But the London Games also provided some redemption stories. For example, when Diana Matheson (Princeton ’08) slotted home a rebound goal for the Canadian women’s soccer team in the 92nd minute of the Bronze medal game, she made history by leading Canada to the country’s first medal at the Summer Games in a traditional team sport since 1936 (men’s basketball won Silver in Berlin). That Bronze medal triumph came just days after a heartbreaking 4-3 semifinal loss to the United States, which came in added time after 120 minutes of thrilling action could not separate the teams. In picture form, the Canadians went from a striking low to an Olympic high:

On the front page of The New York Times, Diana Matheson (#8) is pictured in the foreground following Canada’s 4-3 loss to the U.S.

Diana Matheson scored the Bronze medal-winning goal (Canadian Press).

For the first time ever, the Ivy League had representatives on both a men’s and women’s basketball team in the same Olympic Games. Harvard sophomore Temi Fagbenle was a starter for the host Great Britain squad, and Koko Archibong (Penn ’03) played for Team Nigeria. It also marked the first time that multiple Ivies competed in one Olympics at the same time. Although neither squad made it past group play, both Fagbenle and Archibong played significant minutes for their respective teams and proved that Ivy League basketball is still a force to be reckoned with, just as it was when Bill Bradley (Princeton ’65) led the US team to Gold in 1964.

Fagbenle and Scanlon were not the only current Ivy athletes to compete in the Summer Games. Princeton sent a trio to the US field hockey team in sisters Julia and Katie Reinprecht. Columbia sophomore Nzingha Prescod was a member of the US women’s foil team. Two recent Ivy graduates in Columbia’s Nicole Ross (US fencing, women’s foil) and Princeton’s Donn Cabral (US track & field, steeplechase), also competed in London.

Kayla Harrison and Jimmy Pedro celebrate her Gold medal victory (USA Today).

Brown’s Jimmy Pedro ’94, who competed in judo in four Olympics himself, winning Bronze in 1996 and 2004, coached Kayla Harrison to Gold in the half heavyweight division. Harrison became the first American, male or female, to take Gold in judo, punctuating a marvelous comeback from a tough childhood.

As a teenager, Harrison was the victim of sexual abuse by her former coach, who was sentenced to 10 years in prison after pleading guilty in 2007 and banned for life by USA Judo. At age 16, Harrison went to Massachusetts to train at Pedro’s Judo Center, run by Jimmy and his father, and they immediately worked to lift her spirit while at the same time honing her skills on the mat. Harrison’s toughness combined with the Pedro’s help proved to be a Golden combination.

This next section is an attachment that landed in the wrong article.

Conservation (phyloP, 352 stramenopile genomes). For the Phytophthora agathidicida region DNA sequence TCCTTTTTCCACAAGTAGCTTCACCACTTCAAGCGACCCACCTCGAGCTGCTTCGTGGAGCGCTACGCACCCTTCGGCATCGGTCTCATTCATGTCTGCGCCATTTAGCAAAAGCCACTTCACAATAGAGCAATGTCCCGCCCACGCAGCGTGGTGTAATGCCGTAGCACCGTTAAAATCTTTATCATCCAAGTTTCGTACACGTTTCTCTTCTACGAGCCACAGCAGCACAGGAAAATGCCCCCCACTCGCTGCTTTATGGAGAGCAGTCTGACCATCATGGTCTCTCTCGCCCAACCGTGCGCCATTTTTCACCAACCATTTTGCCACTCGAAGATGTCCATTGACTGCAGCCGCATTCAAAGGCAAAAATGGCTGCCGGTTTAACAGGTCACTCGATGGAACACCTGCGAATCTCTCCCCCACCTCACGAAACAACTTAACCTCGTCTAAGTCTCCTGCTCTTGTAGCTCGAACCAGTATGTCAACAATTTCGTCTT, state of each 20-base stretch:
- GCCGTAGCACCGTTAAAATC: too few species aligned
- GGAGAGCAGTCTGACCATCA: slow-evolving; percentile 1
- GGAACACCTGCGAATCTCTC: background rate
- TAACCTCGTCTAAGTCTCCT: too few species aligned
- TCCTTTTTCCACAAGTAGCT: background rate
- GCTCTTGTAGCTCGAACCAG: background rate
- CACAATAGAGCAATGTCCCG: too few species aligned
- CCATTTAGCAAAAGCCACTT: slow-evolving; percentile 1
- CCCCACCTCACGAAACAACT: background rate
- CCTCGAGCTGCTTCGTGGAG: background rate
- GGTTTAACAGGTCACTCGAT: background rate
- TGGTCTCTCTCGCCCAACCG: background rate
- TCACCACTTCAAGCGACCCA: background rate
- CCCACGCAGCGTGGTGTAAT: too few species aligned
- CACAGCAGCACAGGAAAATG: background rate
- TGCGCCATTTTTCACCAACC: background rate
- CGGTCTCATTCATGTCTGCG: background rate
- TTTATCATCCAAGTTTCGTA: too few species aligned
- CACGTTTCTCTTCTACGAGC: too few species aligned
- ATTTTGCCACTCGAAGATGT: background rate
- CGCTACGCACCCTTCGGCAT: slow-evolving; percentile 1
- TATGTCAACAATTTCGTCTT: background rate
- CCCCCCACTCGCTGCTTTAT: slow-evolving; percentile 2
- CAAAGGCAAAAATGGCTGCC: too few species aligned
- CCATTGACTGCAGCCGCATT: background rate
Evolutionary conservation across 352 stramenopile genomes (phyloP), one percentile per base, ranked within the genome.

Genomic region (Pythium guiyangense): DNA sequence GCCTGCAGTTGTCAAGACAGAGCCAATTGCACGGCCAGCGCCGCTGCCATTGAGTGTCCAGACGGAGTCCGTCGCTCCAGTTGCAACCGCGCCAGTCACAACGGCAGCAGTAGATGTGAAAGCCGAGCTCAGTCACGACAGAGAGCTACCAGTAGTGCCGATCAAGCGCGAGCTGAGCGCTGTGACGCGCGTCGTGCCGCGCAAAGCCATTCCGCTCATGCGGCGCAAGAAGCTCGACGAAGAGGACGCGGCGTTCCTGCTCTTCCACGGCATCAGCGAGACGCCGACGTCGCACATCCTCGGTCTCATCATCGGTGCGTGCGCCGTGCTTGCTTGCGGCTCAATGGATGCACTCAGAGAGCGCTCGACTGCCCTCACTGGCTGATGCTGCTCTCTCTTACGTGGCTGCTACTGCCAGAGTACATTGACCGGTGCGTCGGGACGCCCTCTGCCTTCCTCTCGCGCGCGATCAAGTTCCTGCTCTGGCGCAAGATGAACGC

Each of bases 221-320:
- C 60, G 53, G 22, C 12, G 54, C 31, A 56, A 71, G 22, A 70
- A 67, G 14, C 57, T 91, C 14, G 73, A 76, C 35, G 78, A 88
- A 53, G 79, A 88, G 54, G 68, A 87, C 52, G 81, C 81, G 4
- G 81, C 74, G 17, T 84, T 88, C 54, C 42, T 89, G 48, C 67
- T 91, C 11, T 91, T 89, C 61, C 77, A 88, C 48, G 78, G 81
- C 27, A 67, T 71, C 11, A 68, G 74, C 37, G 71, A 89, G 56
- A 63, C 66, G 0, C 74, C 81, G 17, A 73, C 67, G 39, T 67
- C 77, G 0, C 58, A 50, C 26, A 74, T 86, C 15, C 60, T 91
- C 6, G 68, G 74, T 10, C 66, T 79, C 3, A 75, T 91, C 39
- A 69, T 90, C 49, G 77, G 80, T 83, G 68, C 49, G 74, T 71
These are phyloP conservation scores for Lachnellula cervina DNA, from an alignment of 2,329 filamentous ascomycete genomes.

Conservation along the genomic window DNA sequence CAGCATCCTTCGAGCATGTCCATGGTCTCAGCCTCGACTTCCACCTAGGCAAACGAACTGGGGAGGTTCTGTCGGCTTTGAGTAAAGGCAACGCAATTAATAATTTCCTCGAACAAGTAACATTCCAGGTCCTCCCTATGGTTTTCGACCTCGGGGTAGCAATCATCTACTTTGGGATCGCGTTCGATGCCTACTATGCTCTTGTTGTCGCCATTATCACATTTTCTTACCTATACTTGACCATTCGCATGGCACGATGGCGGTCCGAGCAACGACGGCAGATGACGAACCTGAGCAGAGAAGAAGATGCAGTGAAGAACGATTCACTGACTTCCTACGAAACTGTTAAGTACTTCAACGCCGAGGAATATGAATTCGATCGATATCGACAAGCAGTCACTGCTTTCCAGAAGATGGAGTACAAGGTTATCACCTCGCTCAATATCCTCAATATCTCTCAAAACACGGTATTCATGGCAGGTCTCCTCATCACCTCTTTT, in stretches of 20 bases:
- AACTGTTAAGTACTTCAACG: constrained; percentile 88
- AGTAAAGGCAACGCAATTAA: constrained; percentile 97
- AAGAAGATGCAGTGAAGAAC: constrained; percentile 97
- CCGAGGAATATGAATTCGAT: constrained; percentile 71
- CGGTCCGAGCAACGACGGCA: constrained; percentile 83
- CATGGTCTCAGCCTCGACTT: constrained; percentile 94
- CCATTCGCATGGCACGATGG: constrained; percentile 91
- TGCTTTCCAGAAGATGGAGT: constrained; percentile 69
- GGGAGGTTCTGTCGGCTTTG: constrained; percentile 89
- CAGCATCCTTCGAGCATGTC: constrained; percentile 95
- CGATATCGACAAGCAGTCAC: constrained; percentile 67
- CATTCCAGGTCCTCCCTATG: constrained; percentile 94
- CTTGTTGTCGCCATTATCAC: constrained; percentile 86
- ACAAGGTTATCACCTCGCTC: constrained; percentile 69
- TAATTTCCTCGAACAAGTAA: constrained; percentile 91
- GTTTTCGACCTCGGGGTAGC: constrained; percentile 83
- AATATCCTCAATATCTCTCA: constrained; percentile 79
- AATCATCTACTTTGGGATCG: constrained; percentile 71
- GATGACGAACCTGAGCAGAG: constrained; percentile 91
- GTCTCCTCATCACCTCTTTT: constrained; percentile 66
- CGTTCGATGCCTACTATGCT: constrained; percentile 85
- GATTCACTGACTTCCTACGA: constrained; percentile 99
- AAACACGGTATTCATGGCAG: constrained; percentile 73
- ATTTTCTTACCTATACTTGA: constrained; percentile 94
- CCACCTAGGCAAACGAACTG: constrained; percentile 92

Thanks for following along with us as we tracked the League’s impressive group of athletes and coaches who helped make the London Games memorable.

- Dan & Trevor

P.S. – Further showcasing how the London Games will also be remembered as the first fully engaged social media Olympics, we are aware that McKayla was not impressed by this blog.

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A London Wrap: Individual Results Overview

On Friday, Aug. 10 the last three of the League’s 49 athletes concluded participation at the 2012 London Games. Here is an event-by-event look at the results:

Brown
Craig Kinsley ’11, USA (men’s track and field, javelin)
- Qualification: 23rd (of 44) in 78.18

Nikola Stojic ’97, Serbia, (rowing, men’s coxless pair)
- Heat 1: 4th (of 5) in 6:23.87
- Repechage: 2nd (of 4) in 6:26.61
- Semifinal A/B 2: 6th (of 6) in 7:07.78
- Final B: dns

Columbia
Sherif Farrag ’09, Egypt (fencing, men’s foil)
- Team Foil Round of 16: Great Britain def. Egypt, 45-33 (Farrag L: 5-4, L: 5-3, L 5-2)

Erison Hurtault ’07, Dominica (men’s track and field, 400m)
- Heat 7: 5th (of 6) in 46.05 (season best)

Nick LaCava ’09, USA (rowing, men’s lightweight four)
- Heat 1: 5th (of 5) in 6:02.42
- Repechage: 1st (of 4) in 6:00.86
- Semifinal A: 5th (of 6) in 6:05.06
- B Final: 2nd (of 6) in 6:09.23

Nzingha Prescod ’15 USA (fencing, women’s foil)
- Indiv. Foil Rd. of 32: Aida Mohamed (Hungary) def. Prescod, 15-10
- Team Foil Quarterfinals: Korea def. USA, 45-31 (Prescod T: 2-2, L: 5-4, W: 6-4)
- Team Foil Consolation 5-8: USA def. Japan, 44-22 (Prescod W: 4-0, W: 5-0, W: 6-4)
- Team Foil Consolation 5-8: Poland def. USA, 45-39 (Prescod L: 5-3, L: 4-2, L: 7-5)

Nicole Ross ’12, USA (fencing, women’s foil)
- Indiv. Foil Rd. of 32: Ines Boubakri (Tunisia) def. Ross, 15-8
- Team Foil Quarterfinals: Korea def. USA, 45-31 (Ross L: 5-3, W: 4-3, L: 9-6)
- Team Foil Consolation 5-8: USA def. Japan, 44-22 (Ross W: 6-5)
- Team Foil Consolation 5-8: Poland def. USA, 45-39 (Ross did not fence)

Jeff Spear ’10, USA (fencing, men’s sabre)
- Team Sabre Consolation 5-8: Belarus def. USA, 45-35 (Spear L: 5-3, L: 5-3, L: 5-3)

Lisa Stublic ’06, Croatia (women’s track and field, marathon)
- Marathon: 52nd (of 118) in 2:34:03

James Williams ’07, USA (fencing, men’s sabre)
- Indiv. Sabre Rd. of 32: Nikolay Kovalev (Russia) def. Williams, 15-12
- Team Sabre Quarterfinals: Russia def. USA, 45-33 (Williams L: 5-3, L: 5-3, T: 5-5)
- Team Sabre Consolation 5-8: China def. USA, 45-28 (Williams L: 5-4, W: 8-5, L: 5-2)
- Team Sabre Consolation 5-8: Belarus def. USA, 45-35 (Williams did not fence)